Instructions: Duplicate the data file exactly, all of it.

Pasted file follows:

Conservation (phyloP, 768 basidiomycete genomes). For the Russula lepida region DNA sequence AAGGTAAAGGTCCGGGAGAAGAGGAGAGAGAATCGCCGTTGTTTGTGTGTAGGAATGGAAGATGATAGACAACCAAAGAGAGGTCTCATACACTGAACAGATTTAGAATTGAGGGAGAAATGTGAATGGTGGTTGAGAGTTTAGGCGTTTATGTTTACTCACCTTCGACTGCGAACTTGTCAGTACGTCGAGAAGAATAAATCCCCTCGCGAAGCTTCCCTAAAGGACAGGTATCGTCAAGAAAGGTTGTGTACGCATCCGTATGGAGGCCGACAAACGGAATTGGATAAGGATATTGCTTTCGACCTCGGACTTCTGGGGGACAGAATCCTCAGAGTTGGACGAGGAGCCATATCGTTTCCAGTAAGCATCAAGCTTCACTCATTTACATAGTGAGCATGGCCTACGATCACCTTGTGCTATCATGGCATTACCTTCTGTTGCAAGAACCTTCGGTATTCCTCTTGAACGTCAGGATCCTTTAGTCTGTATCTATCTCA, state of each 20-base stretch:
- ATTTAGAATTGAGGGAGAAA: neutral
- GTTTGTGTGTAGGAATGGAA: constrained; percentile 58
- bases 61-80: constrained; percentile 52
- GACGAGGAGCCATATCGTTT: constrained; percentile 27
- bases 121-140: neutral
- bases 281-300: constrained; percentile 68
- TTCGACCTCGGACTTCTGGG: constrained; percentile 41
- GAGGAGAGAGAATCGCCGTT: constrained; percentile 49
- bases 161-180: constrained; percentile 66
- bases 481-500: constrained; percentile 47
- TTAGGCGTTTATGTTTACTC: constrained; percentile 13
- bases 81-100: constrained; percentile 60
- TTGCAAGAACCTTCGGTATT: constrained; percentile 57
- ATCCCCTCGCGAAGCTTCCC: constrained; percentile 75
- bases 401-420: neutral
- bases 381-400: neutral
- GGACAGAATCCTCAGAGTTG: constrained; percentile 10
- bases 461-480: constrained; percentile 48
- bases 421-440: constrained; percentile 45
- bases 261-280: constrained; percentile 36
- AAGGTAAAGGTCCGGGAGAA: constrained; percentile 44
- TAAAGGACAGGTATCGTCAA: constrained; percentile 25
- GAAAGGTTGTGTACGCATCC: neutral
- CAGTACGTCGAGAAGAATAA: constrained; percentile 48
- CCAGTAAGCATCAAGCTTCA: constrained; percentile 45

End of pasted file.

Conservation (phyloP, 768 basidiomycete genomes). For the Russula lepida region DNA sequence AAGGTAAAGGTCCGGGAGAAGAGGAGAGAGAATCGCCGTTGTTTGTGTGTAGGAATGGAAGATGATAGACAACCAAAGAGAGGTCTCATACACTGAACAGATTTAGAATTGAGGGAGAAATGTGAATGGTGGTTGAGAGTTTAGGCGTTTATGTTTACTCACCTTCGACTGCGAACTTGTCAGTACGTCGAGAAGAATAAATCCCCTCGCGAAGCTTCCCTAAAGGACAGGTATCGTCAAGAAAGGTTGTGTACGCATCCGTATGGAGGCCGACAAACGGAATTGGATAAGGATATTGCTTTCGACCTCGGACTTCTGGGGGACAGAATCCTCAGAGTTGGACGAGGAGCCATATCGTTTCCAGTAAGCATCAAGCTTCACTCATTTACATAGTGAGCATGGCCTACGATCACCTTGTGCTATCATGGCATTACCTTCTGTTGCAAGAACCTTCGGTATTCCTCTTGAACGTCAGGATCCTTTAGTCTGTATCTATCTCA, state of each 20-base stretch:
- ATTTAGAATTGAGGGAGAAA: neutral
- GTTTGTGTGTAGGAATGGAA: constrained; percentile 58
- bases 61-80: constrained; percentile 52
- GACGAGGAGCCATATCGTTT: constrained; percentile 27
- bases 121-140: neutral
- bases 281-300: constrained; percentile 68
- TTCGACCTCGGACTTCTGGG: constrained; percentile 41
- GAGGAGAGAGAATCGCCGTT: constrained; percentile 49
- bases 161-180: constrained; percentile 66
- bases 481-500: constrained; percentile 47
- TTAGGCGTTTATGTTTACTC: constrained; percentile 13
- bases 81-100: constrained; percentile 60
- TTGCAAGAACCTTCGGTATT: constrained; percentile 57
- ATCCCCTCGCGAAGCTTCCC: constrained; percentile 75
- bases 401-420: neutral
- bases 381-400: neutral
- GGACAGAATCCTCAGAGTTG: constrained; percentile 10
- bases 461-480: constrained; percentile 48
- bases 421-440: constrained; percentile 45
- bases 261-280: constrained; percentile 36
- AAGGTAAAGGTCCGGGAGAA: constrained; percentile 44
- TAAAGGACAGGTATCGTCAA: constrained; percentile 25
- GAAAGGTTGTGTACGCATCC: neutral
- CAGTACGTCGAGAAGAATAA: constrained; percentile 48
- CCAGTAAGCATCAAGCTTCA: constrained; percentile 45